About the book
A Visccount...a lady's maid...a love that was never meant to be but always will...
Dedicated lady's maid Eva Peaton knows that her feelings for her employer's betrothed are wrong. And yet, when her last opportunity to be near him arises, she can't help but grasp it: she dresses up as a lady and dances just once with him at a Masquerade ball.
Percy Wheeler, Viscount of Archdale, has always been a man of duty and honor. Still, how is he supposed to uphold those values when the mysterious lady he danced with at the Masquerade occupies his thoughts despite the existence of his betrothed? Especially when he discovers who she really is.
Though they vow to stay away, Eva and Percy gravitate towards each other, a mix of profound guilt and heart-stopping love that burns them. But someone knows, and when someone knows, they always tell. Eva goes missing, and all she leaves behind is a letter telling Percy, nothing was ever real...
“You can do it. Just set your mind to it, Lady Patricia,” Eva said with enthusiasm.
The young lady drew her eyebrows together and set out to hit the heavy boxwood ball with the mallet.
Eva bit her lip and curled her fingers into a fist as she watched the lady hit the ball and—
“Dratted ball,” Lady Patricia called out and stomped her foot.
“My Lady, do not use such language,” Eva said in alarm and looked around. To her great relief, there was nobody in the vicinity to have heard the lady’s outburst.
“Excuse me, Eva. You are right. Let me start once more.” She stood, rumpled her nose as she had a moment ago, stomping her half-boot onto the sandy ground, and exclaimed, “Pooh. What piffle.”
Eva broke into laughter, joined swiftly by Lady Patricia, who was highly amused by her own wit.
“You are terrible, Lady Patricia,” Eva chuckled.
“I wish you would not always call me Lady Patricia when we are alone, Eva. I wish you’d call me Patty.”
Eva shook her head as she marched toward the ball, taking the mallet from the young lady’s hand. A stiff breeze blew into her face, and a strand on of her long, black hair blew into her pale face. She tucked it carefully underneath her straw bonnet and went on. The hem of her long, light-blue round gown dragged slightly on the ground.
I shall hear about it from Mrs. Martin later today, when I return to my chamber. She is always so very upset with me when I dirty my attire, even when I tell her that Lady Patricia enjoyed an outdoor activity, as she so often does. One would think that as lady’s maid, I’d be excused from such severe scrutiny—but no.
“Eva, do not ignore me,” Lady Patricia said in a slightly whiney voice. She was a young lady of nine-and-ten, having just come out the previous year. And yet, at times, Eva thought of her as a much younger lady for she could be a little impertinent—the fate of many a child of Society, especially when one was the only girl, as well as the youngest child.
However, despite her infrequent bursts of insolence, Eva adored Lady Patricia. She’d been in her employ for three years, having first served as a housemaid before becoming her lady’s maid. Of course, they’d known one another for much longer than this, ever since Eva and her brother had moved to the beautiful Fangdor Estate ten years prior.
“I do not ignore you, My Lady. But I must remind you that it’s not proper for me to call you by that name. I am a lady’s maid—you are the daughter of the Earl of Fangdor. You know it isn’t proper.”
The younger woman rolled her bright blue eyes at her.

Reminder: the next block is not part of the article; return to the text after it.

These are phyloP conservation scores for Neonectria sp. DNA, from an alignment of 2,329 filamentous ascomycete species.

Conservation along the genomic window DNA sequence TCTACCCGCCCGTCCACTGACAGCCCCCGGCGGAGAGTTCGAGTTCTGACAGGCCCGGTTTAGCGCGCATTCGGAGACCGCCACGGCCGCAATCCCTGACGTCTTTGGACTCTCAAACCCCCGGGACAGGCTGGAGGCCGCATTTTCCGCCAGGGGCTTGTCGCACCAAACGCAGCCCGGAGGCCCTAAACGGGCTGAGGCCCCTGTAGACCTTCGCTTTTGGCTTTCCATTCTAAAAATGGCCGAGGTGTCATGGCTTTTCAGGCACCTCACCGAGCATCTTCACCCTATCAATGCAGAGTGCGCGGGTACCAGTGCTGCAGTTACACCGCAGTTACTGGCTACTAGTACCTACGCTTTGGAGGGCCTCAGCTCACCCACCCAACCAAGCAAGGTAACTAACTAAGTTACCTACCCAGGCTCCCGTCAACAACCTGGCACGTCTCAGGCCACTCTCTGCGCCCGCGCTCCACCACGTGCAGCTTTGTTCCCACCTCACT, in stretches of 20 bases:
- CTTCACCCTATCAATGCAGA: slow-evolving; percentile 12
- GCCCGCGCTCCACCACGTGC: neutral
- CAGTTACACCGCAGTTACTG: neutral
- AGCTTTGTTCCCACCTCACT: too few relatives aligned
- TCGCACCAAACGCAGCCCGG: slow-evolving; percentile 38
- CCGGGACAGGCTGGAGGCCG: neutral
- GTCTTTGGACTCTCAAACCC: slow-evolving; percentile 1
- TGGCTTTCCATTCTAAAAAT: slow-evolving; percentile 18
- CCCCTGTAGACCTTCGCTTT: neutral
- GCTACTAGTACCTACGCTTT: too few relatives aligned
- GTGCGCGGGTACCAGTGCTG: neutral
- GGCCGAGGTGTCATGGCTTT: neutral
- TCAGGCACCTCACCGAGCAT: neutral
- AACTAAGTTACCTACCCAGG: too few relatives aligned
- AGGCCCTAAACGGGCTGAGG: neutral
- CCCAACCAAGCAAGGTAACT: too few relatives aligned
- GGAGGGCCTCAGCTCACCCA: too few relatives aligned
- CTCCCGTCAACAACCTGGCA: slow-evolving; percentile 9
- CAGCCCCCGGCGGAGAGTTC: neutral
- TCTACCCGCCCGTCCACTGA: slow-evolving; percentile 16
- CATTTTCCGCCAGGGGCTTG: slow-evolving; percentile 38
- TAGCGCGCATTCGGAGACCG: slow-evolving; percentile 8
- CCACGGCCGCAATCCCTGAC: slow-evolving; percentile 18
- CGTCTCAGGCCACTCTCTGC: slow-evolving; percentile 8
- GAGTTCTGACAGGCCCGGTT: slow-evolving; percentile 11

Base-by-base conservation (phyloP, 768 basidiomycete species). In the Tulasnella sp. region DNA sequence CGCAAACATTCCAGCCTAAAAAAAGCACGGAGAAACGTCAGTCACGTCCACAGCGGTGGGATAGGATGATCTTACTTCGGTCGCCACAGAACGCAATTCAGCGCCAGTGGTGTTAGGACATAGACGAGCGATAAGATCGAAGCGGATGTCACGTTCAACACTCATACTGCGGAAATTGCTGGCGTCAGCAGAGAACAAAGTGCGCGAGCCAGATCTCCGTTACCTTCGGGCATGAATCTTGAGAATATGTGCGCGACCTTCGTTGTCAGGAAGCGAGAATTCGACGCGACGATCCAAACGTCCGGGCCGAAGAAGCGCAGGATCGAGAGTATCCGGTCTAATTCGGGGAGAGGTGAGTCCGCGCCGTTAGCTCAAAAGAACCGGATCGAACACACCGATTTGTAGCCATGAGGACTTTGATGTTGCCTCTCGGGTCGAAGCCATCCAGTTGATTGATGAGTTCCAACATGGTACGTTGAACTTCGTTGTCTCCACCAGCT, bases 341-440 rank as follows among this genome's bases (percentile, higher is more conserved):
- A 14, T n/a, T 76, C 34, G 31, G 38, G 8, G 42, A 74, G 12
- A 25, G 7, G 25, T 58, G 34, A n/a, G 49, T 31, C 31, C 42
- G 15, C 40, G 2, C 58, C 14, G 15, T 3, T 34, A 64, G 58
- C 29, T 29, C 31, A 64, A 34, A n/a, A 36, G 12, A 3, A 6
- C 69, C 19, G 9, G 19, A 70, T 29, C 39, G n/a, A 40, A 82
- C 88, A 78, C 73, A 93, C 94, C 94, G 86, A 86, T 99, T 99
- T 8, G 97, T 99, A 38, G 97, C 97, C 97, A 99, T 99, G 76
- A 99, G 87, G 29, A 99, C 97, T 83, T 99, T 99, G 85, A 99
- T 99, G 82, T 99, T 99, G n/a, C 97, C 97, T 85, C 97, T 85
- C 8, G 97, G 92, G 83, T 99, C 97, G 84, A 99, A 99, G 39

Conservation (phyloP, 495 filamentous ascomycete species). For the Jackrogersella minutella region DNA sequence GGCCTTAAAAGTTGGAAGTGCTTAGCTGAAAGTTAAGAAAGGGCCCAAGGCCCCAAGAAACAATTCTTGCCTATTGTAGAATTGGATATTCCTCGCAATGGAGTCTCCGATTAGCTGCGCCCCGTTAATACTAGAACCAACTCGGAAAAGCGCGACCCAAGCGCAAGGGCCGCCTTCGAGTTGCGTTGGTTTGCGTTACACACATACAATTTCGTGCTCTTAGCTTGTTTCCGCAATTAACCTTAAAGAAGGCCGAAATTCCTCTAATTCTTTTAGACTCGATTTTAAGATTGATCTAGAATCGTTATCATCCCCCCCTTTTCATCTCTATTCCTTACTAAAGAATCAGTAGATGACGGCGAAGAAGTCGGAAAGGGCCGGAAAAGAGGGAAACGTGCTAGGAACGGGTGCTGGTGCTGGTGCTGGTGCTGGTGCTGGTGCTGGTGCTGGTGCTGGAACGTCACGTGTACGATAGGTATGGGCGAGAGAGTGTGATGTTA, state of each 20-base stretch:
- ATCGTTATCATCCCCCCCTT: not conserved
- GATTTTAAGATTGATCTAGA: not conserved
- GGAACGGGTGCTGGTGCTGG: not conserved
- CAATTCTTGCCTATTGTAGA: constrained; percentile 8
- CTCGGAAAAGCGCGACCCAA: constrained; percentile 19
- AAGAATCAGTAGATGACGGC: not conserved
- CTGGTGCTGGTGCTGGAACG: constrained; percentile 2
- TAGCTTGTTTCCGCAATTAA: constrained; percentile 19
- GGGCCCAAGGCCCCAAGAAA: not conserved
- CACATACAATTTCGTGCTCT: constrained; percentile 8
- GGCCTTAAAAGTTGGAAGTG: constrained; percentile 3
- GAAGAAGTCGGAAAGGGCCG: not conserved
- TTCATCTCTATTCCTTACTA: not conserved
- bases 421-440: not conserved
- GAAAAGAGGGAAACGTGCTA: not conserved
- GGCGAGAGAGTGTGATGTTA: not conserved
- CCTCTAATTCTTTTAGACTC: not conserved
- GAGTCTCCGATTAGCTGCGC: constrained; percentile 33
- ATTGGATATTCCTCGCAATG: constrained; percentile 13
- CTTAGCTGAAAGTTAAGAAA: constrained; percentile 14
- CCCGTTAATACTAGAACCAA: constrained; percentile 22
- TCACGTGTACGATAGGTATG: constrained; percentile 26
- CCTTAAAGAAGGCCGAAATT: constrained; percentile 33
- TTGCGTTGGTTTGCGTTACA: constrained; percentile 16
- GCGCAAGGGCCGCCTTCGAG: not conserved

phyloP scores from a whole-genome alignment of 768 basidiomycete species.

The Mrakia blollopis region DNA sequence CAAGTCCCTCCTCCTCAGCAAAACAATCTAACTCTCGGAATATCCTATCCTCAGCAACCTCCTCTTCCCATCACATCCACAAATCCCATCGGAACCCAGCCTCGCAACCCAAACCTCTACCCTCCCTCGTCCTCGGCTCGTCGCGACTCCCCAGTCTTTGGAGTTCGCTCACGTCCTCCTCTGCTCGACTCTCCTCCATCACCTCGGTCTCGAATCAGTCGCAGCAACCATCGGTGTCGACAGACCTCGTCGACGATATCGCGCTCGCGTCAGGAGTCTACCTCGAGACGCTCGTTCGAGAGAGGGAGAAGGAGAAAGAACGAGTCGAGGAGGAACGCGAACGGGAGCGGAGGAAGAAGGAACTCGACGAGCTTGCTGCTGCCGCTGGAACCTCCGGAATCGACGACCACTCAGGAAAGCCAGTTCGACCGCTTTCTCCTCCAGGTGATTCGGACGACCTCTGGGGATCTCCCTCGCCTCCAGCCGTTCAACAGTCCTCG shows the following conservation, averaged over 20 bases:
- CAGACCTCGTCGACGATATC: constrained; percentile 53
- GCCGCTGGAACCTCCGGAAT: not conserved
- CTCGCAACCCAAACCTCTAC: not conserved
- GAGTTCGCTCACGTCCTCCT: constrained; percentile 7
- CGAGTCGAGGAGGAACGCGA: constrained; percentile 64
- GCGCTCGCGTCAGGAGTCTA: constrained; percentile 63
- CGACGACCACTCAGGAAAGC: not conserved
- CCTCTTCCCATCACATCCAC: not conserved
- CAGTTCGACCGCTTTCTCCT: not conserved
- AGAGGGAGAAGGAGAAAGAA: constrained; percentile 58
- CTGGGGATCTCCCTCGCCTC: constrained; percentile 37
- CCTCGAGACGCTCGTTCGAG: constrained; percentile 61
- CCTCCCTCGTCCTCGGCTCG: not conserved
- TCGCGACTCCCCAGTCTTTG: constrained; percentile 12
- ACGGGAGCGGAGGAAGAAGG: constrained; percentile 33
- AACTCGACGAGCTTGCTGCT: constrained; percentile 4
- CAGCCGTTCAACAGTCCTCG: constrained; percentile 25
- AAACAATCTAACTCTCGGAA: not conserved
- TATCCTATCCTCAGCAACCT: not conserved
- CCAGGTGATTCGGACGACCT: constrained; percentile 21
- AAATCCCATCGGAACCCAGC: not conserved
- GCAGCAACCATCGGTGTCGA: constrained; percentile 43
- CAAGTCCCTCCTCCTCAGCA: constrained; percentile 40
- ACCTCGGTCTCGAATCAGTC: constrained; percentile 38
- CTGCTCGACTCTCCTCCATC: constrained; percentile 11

“Yes, I know. One must be prim and proper forever and always, lest one be looked on with disapproval.”
Eva shook her head. Lady Patricia was certainly suffering a bout of her mischievous behavior today, but she didn’t mind. She knew this was just a small flaw in the young lady who was otherwise a lovely person.
“Such is the world we live in,” Eva replied and placed the mallet by her ball.
“You’ve been my dearest friend and companion since I can remember. It is so strange that I cannot request you call me by my name.”
Eva turned her head and raised a hand to shield her honey-colored eyes against the sun. “You do recall the lecture I received from Mrs. Martin last year when I dared to call you Patricia, without your title?”
“It set her bristles up swiftly, I recall.”
“It surely did, and I do not care to see it repeated,” Eva said with a smile. “Besides, if Reuben heard me calling you Patty, I would wish for a lecture from Mrs. Martin.”
Lady Patricia grimaced. “You are right. I would not wish to send you into that kind of peril.” She paused and pressed her heart-shaped lips together into a thin line. “Your brother is ever so stringent when it comes to proper etiquette. Not that you are not, but he is ever so severe in his devotion to it.”
Eva couldn’t help but nod at this. “He is. But he’s had to. Our only way to escape the poorhouse was for him to take a good position in a noble household, and to achieve this, he had to learn to conduct himself properly. And he had to teach me. After all, a miller’s son and daughter aren’t usually brought up to know how to behave in a household such as yours.”
A sudden wave of nostalgia overcame Eva when she thought of her father. What a good, kind man David Peaton had been, what a wonderful father to both her and Reuben. She recalled the day they lost him, more than ten years ago. An awful accident had claimed her only living parent—after consumption robbed her and her older brother of their mother the previous year.
The sound of a carriage barreling up the driveway drew her out of her thoughts, and she looked up. Lady Patricia had already walked toward the edge of the pall-mall court to see who was about to arrive and gasped when the carriage stopped.
Eva peered at the coat of arms on the side of the carriage. It was gold, signifying generosity and elevation of the mind. On it, she spotted two symbols: A centaur—the symbol of eminence in the battlefield, and a torch—a symbol of zealousness and life.
“I do not recognize the coat of arms. Who is it?”